Battelle Memorial Institute has awarded a subcontract to the Texas A&M School of Public Health to develop a portable water treatment device using naturally occurring iron in the environment.
Providing a reliable source of purified drinking water for U.S. military as they serve in the field is the focus of the effort, overseen by Virender K. Sharma, Ph.D., M.Tech, M.Sc., professor at the Texas A&M Health Science Center School of Public Health.
According to Sharma, iron is easily converted to an environmentally friendly chemical compound called ferrate that can be used as a water treatment disinfectant to purify water.
“In a matter of minutes polluted water contaminated with pesticides and other toxins can be purified using ferrate without possibly leaving harmful by-products currently left behind with traditional water treatment chemicals, such as free chlorine, choramines and ozone,” says Sharma.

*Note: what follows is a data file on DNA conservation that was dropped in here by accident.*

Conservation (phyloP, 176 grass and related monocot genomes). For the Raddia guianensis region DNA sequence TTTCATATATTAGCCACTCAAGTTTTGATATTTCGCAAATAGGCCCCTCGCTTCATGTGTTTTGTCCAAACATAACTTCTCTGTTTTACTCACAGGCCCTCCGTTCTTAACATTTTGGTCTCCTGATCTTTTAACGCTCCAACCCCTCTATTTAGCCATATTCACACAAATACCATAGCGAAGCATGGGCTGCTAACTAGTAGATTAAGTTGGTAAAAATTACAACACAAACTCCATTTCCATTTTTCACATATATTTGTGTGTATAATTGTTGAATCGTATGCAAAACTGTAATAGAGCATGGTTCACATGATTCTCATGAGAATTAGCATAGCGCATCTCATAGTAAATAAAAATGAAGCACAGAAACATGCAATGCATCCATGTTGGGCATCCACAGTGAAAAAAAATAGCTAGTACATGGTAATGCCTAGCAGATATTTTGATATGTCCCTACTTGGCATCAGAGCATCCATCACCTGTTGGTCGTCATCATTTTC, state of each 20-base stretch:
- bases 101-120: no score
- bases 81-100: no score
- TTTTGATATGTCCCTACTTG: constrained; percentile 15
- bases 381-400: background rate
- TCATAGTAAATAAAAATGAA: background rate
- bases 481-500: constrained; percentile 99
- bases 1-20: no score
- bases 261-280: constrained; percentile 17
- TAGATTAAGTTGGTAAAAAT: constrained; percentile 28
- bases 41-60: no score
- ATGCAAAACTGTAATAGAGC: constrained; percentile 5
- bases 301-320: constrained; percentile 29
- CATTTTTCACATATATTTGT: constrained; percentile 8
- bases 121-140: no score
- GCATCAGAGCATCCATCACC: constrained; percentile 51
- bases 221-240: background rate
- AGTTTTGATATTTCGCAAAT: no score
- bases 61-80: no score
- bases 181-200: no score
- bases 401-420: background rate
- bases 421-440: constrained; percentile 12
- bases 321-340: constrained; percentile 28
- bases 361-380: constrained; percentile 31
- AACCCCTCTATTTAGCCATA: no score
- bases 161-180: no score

A research group led by Sharma is conducting laboratory studies to demonstrate the efficacy of ferrate to remove a wide range of contaminants. Results of the research will contribute to the development of the device.
Source: Rae Lynn Mitchell, Texas A&M, adapted.